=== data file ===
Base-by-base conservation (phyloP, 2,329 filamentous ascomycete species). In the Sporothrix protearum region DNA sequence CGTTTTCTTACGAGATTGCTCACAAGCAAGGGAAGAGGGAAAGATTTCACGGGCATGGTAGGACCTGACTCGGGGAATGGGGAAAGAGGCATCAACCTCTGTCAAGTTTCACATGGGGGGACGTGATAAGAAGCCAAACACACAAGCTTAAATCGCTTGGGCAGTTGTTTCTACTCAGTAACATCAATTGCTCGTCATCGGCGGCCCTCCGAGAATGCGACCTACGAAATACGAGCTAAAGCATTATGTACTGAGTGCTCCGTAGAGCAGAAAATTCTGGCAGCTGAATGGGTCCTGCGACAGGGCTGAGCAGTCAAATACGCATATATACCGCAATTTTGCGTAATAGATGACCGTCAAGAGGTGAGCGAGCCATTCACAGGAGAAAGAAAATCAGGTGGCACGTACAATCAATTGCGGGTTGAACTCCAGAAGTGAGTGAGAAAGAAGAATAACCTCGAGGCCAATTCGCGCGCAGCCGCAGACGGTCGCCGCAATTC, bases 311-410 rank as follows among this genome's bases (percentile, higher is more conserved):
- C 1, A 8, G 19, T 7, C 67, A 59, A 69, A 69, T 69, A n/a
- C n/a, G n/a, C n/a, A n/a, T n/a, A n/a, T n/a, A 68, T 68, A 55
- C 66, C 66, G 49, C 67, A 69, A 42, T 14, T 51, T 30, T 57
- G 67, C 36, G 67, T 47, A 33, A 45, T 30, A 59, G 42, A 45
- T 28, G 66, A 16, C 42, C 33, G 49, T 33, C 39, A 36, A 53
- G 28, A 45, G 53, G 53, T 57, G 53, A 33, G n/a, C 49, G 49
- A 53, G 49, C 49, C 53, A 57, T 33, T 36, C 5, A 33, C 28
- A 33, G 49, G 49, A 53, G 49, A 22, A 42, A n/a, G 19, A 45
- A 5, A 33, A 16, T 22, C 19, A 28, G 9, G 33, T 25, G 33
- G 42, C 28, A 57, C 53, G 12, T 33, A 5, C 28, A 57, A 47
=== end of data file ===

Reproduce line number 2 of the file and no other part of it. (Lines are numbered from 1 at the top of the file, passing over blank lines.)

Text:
- C 1, A 8, G 19, T 7, C 67, A 59, A 69, A 69, T 69, A n/a